American Telephone & Telegraph Co. said yesterday it plans to begin using a new voice-recognition technology to handle long-distance calls, a move that could result in the elimination of one-third of its 18,000 telephone operators' positions by 1994.
AT&T said it decided to begin using the new technology, which responds to commands from a human voice, and slash its operator work force after reviewing the results of two market tests held in the Dallas-Fort Worth area. Those yearlong trials showed that customers responded favorably to the technology, AT&T said.
The company said it decided to eliminate up to 400 management and 3,000 to 6,000 non-management positions from its operator services organization by the end of 1994. That move will necessitate the closing of 31 offices in 21 states, AT&T said.
AT&T closed operator offices in Glen Burnie in December as part of a regular streamlining measure. There were about 100 workers in that office, most of whom have found jobs elsewhere with AT&T, said Jim McGann, an AT&T spokesman in Washington.
The use of voice-recognition technology is the latest in a series of steps initiated by the industry to speed calling and curtail costs.
Before 1951, all long-distance calls had to be handled by operators. Direct dialing, which was considered a revolutionary concept when it was introduced by AT&T, made its debut that year. About 95 percent of all calls are handled without operator assistance today, according to AT&T.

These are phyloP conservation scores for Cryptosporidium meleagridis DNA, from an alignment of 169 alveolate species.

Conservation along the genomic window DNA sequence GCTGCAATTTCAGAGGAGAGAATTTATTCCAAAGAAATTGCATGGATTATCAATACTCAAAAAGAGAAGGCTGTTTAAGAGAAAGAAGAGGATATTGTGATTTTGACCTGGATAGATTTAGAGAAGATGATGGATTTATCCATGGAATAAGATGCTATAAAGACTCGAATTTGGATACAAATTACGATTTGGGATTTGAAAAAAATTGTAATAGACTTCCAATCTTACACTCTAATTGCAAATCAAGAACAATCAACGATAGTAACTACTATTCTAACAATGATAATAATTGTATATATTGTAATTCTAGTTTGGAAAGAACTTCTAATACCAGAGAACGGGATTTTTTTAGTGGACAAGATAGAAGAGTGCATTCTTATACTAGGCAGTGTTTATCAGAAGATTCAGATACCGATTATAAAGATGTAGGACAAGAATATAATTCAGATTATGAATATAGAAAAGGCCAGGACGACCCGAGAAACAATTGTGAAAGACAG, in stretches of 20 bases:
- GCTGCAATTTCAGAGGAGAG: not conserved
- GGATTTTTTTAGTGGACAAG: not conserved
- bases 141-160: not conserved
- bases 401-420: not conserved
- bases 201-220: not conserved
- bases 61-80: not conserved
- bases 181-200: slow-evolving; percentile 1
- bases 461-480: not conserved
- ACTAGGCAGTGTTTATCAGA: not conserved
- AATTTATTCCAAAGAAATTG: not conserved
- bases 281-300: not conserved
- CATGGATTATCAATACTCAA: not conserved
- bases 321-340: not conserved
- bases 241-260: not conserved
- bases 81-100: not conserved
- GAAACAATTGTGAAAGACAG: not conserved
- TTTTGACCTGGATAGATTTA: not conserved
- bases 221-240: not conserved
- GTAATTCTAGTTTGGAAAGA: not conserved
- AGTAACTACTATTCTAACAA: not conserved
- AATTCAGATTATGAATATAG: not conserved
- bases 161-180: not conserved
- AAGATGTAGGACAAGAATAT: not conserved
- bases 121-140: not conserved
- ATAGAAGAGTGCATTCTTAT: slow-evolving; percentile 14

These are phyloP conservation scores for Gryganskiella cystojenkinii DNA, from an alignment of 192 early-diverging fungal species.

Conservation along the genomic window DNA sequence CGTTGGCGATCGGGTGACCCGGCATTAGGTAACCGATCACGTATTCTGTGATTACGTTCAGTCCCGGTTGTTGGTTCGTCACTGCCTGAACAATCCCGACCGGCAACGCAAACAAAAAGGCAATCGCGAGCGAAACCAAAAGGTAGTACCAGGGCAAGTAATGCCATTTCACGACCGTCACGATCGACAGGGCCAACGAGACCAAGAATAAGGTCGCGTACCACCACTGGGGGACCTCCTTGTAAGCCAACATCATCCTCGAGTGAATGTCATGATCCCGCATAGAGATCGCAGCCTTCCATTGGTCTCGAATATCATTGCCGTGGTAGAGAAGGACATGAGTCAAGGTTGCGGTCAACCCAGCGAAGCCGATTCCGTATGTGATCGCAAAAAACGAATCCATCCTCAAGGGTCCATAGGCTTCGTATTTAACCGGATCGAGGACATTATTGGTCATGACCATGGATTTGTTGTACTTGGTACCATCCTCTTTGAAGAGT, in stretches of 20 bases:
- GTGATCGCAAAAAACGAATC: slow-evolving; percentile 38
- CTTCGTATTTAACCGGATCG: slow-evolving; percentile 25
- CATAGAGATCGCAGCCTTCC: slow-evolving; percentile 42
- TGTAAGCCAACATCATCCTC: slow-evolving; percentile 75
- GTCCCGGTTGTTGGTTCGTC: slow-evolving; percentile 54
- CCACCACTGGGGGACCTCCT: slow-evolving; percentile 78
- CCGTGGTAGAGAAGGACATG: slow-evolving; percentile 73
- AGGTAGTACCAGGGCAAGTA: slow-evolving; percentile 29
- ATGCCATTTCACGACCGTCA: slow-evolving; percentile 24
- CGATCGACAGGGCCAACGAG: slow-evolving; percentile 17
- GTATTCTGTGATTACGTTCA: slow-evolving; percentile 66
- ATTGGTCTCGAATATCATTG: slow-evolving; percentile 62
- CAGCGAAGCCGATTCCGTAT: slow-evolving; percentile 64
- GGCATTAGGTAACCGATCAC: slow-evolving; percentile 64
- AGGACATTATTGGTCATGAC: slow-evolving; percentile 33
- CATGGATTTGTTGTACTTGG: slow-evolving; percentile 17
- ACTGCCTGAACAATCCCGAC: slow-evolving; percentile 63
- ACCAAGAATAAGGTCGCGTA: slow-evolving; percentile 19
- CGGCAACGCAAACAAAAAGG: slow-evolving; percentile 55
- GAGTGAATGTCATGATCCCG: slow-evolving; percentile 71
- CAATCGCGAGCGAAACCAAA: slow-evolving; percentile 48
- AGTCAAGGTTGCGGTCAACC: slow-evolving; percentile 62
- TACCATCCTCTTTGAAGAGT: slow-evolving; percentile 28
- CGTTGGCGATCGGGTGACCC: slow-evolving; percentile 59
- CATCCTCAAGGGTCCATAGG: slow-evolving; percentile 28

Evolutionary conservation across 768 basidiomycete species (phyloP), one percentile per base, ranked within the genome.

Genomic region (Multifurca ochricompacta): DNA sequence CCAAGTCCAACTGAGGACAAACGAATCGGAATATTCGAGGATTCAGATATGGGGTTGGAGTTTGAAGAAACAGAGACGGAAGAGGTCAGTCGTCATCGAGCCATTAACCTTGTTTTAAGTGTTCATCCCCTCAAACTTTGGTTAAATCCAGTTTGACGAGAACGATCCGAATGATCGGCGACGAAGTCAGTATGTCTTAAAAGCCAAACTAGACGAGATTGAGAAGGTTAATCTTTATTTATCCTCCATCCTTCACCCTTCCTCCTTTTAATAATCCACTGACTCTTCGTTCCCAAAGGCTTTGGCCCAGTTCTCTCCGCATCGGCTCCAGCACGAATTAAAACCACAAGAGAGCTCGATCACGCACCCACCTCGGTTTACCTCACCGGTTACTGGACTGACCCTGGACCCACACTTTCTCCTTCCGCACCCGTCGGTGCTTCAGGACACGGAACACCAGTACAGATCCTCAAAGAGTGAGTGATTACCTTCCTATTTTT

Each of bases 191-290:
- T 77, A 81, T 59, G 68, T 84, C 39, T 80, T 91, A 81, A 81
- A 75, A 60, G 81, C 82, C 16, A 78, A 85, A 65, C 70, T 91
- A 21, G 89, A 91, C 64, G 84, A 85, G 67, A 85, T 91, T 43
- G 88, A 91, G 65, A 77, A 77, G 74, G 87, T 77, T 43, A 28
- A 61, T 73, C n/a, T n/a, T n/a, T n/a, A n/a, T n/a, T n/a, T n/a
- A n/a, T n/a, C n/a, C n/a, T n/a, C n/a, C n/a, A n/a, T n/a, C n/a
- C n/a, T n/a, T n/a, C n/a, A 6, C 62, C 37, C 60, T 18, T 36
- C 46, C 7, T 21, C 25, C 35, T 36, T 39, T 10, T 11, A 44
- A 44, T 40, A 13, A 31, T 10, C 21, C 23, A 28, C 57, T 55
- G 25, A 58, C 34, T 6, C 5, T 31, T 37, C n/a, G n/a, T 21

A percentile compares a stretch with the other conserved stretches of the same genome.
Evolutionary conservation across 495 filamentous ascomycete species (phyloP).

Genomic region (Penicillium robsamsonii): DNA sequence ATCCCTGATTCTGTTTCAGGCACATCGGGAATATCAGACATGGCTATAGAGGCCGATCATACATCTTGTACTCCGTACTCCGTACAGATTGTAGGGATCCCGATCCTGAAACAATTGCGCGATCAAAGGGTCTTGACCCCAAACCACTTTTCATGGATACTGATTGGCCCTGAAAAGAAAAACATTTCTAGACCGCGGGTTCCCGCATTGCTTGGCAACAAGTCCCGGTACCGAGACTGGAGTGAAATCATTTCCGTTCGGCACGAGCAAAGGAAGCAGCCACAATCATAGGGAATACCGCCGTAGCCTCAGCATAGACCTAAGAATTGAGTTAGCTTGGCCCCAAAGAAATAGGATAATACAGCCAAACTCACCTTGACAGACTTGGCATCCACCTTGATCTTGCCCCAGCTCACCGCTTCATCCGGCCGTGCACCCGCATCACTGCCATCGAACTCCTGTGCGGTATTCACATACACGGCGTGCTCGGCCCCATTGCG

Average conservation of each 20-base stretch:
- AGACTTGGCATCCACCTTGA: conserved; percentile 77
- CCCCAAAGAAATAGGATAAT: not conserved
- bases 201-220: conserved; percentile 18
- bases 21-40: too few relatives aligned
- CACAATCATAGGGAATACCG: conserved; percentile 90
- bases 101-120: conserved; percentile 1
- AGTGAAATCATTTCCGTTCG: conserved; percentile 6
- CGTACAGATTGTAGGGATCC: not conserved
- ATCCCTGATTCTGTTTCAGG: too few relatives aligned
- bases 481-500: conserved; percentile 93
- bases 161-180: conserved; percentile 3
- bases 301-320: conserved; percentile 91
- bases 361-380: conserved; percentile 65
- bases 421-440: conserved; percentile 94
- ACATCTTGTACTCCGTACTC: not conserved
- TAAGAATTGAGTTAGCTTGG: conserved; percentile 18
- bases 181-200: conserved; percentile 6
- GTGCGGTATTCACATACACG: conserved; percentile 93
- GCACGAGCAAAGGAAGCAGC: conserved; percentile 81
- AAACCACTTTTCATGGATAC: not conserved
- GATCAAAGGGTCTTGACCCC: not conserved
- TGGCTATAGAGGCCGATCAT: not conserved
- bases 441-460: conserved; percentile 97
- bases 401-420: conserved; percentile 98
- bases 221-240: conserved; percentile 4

Voice recognition is the next step in an increasingly automated world where the line between humans and machines is blurring at an accelerating pace.
But that is not to say that technology will ever fully replace the human operator. If the caller experiences trouble with a call, an operator automatically comes on the line. The AT&T devices prompt users through a recorded voice. The voice instructs the caller to say the word "collect," for example, to place a collect call. The device, using sophisticated computer software, recognizes the command.
At any time the caller can say the word "operator" and a human operator will come on the line, AT&T said. An operator also will come on if a caller appears to be having trouble.
Mr. McGann said it is unlikely that human operators will ever be completely removed.
"I can't ever see that happening. For anybody who doesn't want to use the technology, operators will still be there," he said.
AT&T said it plans to use the new technology in Jacksonville, Fla., and Seattle in June. Nationwide implementation will be completed in early 1994, AT&T said.
AT&T said workers displaced by the new voice-recognition technology will be offered other jobs within the company. Affected employees might be asked to relocate. Those who do not find jobs will be offered, depending on seniority, company-paid retraining, job counseling, outplacement services and severance pay of up to two years.
The Communications Workers of America, the union that represents telephone operators, expressed outrage yesterday at the company's decision.
"There is no reason to announce this technology except to strike fear in the heart of AT&T workers and intimidate them in direct bargaining," said Jim Irvine, a CWA vice president in Washington.
AT&T's contract with the CWA expires May 30. Bargaining with the union is scheduled to begin March 30.
The Associated Press contributed to this article.